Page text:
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Thursday, May 26, 2005

Revising Rome Forging the finest print

I forgot that Latin word of the day thing. Here it is.
-- n, drunkenness, hangover.

That little contribution comes from a Livejournal community that's been dormant since the first of the month. Not exactly daily, is it? Well, I've give you a word and a history lesson. How's that?

The weaknesses of the Empire began with Augustus. He probably realized his shrouded leadership practices would lead to intrigues for his successors, but he probably reasoned his doubts away. The Tetrarch (rule of four) would later put this water under the bridge, but in the meantime, vulnerable successors administered the secret dictatorship.

In classic Italian style, the “republic became a family business, it worked smoothly immediately after Augustus died. Tiberius lacked ambition, and he kept the status quo, then Caligula abolished the (1%) sales tax before becoming a royal nut. At least Claudius was only physically ill; they say the good die young, and so he’s murdered so the Empire can have another nut.

I think we have conflict-of-interest laws because of Nero. This guy ripped Augustus’s careful facade by tyrannically becoming a pop star and every other celebrity type. His pyrotechnic show angered Romans, and his executions of Peter and Paul angered an emerging population to look out for.

Vespasian could be likened to Clinton, if Clinton had been military. They both slashed expenses after an excessive era. Unlike Clinton, however, this Emperor had a decisive Middle East policy. Vespasian put down a massive Hebrew rebellion in his time, while Clinton let Hamas grow to unmanageable size during his eight years in office.

Domitian begins the process of strengthening the Empire’s borders. His efforts anticipate Hadrian’s, but passive defenses are a cheap quick fix; just ask China’s Han Empire.

I think Rome would have done well to research better missiles, or maybe they should have better invested in current technology. See, the Dacian infantry ‘falks’ were good blades, and only better organization made dominion over Romania possible. Really, they should have carried more standoff weapons. Rome’s military reforms are to little, to late, but our reforms began as soon as we found our tools less-than-ideal. Our answers came in remarkably similar forms, however, fast cavalry.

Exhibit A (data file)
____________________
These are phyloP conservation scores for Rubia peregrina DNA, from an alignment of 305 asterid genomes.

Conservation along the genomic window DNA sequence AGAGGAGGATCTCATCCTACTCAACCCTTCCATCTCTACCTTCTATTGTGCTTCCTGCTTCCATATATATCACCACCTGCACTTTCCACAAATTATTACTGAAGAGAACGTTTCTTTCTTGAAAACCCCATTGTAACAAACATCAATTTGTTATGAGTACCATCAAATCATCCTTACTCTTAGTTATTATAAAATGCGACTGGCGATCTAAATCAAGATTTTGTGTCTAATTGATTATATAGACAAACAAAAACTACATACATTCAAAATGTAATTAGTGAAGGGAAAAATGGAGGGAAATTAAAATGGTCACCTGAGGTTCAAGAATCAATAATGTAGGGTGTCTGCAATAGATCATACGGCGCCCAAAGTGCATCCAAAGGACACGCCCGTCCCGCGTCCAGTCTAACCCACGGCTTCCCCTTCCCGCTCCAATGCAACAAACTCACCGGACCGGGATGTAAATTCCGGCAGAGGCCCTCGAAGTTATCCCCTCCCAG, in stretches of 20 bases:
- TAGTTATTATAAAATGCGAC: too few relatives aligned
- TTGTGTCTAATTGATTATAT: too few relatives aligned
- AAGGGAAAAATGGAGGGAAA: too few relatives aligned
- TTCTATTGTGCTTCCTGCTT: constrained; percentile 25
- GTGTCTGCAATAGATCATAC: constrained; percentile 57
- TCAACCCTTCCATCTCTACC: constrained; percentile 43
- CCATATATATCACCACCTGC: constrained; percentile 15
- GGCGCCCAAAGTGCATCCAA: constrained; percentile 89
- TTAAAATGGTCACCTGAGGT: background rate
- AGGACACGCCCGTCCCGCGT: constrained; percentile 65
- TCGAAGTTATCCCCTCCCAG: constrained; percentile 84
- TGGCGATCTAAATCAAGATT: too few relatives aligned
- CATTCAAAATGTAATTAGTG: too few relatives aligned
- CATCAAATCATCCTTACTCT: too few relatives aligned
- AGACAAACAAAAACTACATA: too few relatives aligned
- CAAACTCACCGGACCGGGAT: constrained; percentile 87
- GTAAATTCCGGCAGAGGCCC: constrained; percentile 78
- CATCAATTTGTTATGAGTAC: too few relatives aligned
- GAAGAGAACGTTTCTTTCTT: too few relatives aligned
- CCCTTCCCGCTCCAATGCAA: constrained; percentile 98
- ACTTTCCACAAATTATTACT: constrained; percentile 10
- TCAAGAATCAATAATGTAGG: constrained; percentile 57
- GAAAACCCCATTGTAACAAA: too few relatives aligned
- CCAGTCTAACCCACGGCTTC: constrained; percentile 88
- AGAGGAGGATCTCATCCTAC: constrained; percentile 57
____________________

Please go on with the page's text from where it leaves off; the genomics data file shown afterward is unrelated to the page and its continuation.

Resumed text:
Finally, nearly 300 years after Julius Caesar first chronicled Rome’s new direction, Marcus Aurelius, the last of a line of good leaders, desperately fought a new threat to his north.

Rome had lost in the Tauten Forest before -and the Iceni routed them, too, around the time of Nero- but as Commodus held his games, the law of the jungle must have been drafted.

Things could have been worse. In the 180s, the Dinarii was seventy percent pure, while Nixon pulled the US off any standard in as crucial a time, but no commission existed to end the Roman drama. Taxes grabbed 10% of Rome gross national product (GNP),* and barbarian raids on grain shipments were still fairly rare. During Nixon’s presidency, the Vietnam War alone gobbled 8% GNP, and OPEC blocked all oil imports.

The mob packed the games to watch the Emperor’s antics, while in the 1970s, Americans must have watched baseball- the Big Red Machine was building into a dynasty in Ohio- but something tells me Rome was happier in the 180s.

Into it’s bi-centennial, America and the looked in the same shape the Rome Commodus re-christened ‘Colonia Commodiana,’ and things would get worse before better.

America had it’s first un-elected President, and Rome raised a puppet. The Japanese Yen gained on the dollar, and Roman inflation was equally absurd.

Persia captured an Emperor of Rome, and in a similar time, they captured the occupants of a US embassy. And OPEC embargoed us again. Just in time, Aurelian and Ronald Reagan came to power, and things looked a little brighter.

We thankfully have not cycled through the next act, and it’s important to note that John Hinckley failed his job of making my parallel perfectly square. Meanwhile, in the past, Aurelian did not survive.

* Rome’s tax rates were misleading. While it does look like American taxes were far higher than Rome’s, subject provinces absorbed still more income in the form of tribute, and slaves gave all of their bodies to handle labor and spectacle, something we phased out a little after the Battle of Fort Sumner.

Published by Typewriter King | 7:00 PM
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